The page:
September 5, 2014
By Marc Bussanich
Times Square, NY—Fast food workers took to the streets here on Thursday to demand multi-billion fast food companies start paying them higher wages.
Jarrell Ware has been working for McDonalds for over a year. He said he and his colleagues went out strike because they can’t survive on $7.25.
“Basically, it’s time for a change. We got these billion dollar fast food companies; they don’t want to give us anything. We can’t survive on our own; we have to depend on government assistance. We’re out here today to get a little dignity and try to get $15 and a union,” said Ware.
The fast workers marched from the N subway entrance at Times Square to a McDonald’s restaurant on 42nd Street between 7th and 8th Avenues. Numerous union supporters and leaders joined them.
Hector Figueroa, president of 32BJ SEIU, the property services union, said it was invigorating to march with the fast food workers.
“This is what labor has to offer to the country at this moment is to fight for workers to get a fair wage and fast food, airport and car wash workers, all low-wage workers, are showing the country that the path to prosperity begins with fairness in the workplace—$15 and a union,” said Figueroa.
While cities like San Jose, San Francisco and Seattle are on the verge of raising wages for low-wage workers, Figueroa said it’s time for New York City to catch up.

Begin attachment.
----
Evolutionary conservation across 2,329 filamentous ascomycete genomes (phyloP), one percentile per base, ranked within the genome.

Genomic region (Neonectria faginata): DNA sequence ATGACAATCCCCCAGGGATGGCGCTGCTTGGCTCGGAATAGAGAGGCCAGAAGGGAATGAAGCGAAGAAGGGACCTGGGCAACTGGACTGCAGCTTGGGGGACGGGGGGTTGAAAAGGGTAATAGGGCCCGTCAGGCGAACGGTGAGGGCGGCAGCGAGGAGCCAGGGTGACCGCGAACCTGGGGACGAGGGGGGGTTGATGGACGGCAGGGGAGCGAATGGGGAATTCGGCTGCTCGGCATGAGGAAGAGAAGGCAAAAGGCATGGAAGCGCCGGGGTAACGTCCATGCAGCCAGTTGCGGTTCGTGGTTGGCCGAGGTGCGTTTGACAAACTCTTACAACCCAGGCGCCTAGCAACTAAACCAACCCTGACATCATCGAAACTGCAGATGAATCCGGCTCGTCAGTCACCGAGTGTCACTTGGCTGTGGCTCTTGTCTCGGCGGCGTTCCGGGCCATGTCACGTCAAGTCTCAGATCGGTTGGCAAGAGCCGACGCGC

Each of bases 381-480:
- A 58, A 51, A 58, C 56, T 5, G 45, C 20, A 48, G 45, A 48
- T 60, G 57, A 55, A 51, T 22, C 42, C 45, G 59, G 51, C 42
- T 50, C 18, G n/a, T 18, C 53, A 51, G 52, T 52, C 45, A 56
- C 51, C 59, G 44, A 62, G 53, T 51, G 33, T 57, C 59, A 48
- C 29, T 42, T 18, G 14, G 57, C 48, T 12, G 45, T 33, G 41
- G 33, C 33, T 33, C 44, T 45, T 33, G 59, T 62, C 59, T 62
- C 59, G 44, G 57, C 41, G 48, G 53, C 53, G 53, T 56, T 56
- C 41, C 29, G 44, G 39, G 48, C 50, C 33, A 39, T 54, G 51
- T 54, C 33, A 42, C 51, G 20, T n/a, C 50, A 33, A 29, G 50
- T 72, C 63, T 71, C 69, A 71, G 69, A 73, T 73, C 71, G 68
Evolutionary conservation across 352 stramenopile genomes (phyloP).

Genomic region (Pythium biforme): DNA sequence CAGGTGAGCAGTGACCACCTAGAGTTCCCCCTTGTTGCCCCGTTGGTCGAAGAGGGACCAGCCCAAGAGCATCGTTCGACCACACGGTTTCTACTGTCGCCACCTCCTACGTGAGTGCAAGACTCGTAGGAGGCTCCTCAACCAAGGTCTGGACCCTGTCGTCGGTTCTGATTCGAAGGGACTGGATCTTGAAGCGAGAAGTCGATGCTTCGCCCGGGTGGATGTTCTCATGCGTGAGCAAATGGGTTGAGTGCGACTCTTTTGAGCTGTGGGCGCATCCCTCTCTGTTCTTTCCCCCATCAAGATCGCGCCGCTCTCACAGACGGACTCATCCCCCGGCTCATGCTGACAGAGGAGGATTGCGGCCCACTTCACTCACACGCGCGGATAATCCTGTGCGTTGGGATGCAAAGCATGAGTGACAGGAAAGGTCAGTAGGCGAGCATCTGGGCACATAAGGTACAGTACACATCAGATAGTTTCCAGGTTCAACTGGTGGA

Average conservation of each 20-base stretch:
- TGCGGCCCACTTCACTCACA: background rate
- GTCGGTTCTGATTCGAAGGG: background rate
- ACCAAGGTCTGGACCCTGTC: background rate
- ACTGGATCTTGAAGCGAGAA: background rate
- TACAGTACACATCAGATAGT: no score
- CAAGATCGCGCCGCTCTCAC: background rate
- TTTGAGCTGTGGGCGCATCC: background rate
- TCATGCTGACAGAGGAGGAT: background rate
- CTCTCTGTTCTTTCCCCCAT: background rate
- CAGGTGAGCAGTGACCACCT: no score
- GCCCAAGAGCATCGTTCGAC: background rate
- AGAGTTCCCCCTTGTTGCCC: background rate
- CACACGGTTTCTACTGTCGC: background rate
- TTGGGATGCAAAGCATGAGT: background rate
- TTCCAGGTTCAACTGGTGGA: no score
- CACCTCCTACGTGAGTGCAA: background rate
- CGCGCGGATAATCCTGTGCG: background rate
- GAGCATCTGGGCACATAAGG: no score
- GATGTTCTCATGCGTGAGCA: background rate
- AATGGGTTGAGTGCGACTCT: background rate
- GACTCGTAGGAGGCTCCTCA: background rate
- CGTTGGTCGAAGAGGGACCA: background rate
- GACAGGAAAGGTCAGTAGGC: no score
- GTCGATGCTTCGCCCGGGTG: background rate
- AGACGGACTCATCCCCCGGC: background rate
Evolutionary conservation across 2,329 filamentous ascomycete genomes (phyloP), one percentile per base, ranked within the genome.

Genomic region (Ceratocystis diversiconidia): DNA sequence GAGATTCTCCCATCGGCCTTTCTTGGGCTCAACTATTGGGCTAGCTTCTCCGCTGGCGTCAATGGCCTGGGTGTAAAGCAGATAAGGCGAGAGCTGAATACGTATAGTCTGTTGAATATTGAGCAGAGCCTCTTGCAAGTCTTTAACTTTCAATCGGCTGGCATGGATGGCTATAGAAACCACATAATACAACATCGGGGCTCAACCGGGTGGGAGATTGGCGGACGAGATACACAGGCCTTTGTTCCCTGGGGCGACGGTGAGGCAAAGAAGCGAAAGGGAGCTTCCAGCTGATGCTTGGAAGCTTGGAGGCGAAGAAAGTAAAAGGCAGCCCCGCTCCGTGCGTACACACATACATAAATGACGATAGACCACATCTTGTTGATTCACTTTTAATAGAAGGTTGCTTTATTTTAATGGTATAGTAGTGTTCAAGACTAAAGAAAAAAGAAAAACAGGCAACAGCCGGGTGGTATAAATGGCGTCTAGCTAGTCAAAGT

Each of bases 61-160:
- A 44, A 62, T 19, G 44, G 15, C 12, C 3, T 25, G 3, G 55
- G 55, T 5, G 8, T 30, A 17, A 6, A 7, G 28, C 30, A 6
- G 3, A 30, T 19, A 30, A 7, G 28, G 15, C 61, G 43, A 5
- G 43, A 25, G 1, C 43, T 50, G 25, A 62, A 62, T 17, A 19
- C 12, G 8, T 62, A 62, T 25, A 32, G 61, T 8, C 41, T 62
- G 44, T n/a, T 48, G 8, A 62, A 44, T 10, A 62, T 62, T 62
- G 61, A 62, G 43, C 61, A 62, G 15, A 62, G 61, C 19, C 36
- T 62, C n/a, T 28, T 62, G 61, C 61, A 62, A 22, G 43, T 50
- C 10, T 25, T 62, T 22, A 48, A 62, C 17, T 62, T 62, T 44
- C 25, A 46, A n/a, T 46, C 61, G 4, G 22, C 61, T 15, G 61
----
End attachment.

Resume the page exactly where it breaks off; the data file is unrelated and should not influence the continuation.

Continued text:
“We are working very closely with the fast food movement, low-wage workers, community groups [and] we are making a priority to raise the wage in New York City. Working people are hurting and we need government to act, and to act now,” Figueroa said.
As the marchers got to the McDonald’s on 42nd Street, several fast food workers sat down in the middle of the street to make their case for $15 an hour. They were soon arrested. One fast food worker who was being led by the police into a paddy wagon said, when asked if it was worth getting arrested, “Yes it was.”
Several elected officials showed support for the striking fast food workers. Gale Brewer, the Manhattan Borough President, said she’s been a long-time supporter of workers getting higher wages
“As you know, I’m the original author of the paid-sick day legislation, so I know what’s it like figuring out a way for workers to get benefits that they can live on,” Brewer said.
When asked to respond to private industry’s argument that raising wages leads to layoffs, the borough president said it was the same argument with paid-sick days.
“We passed it. And it’s now the law, and I don’t think there’s been much of an impact. So you have to do things in phases and you have to work with businesses. But people have to be able to have a salary that they can live on,” said Brewer.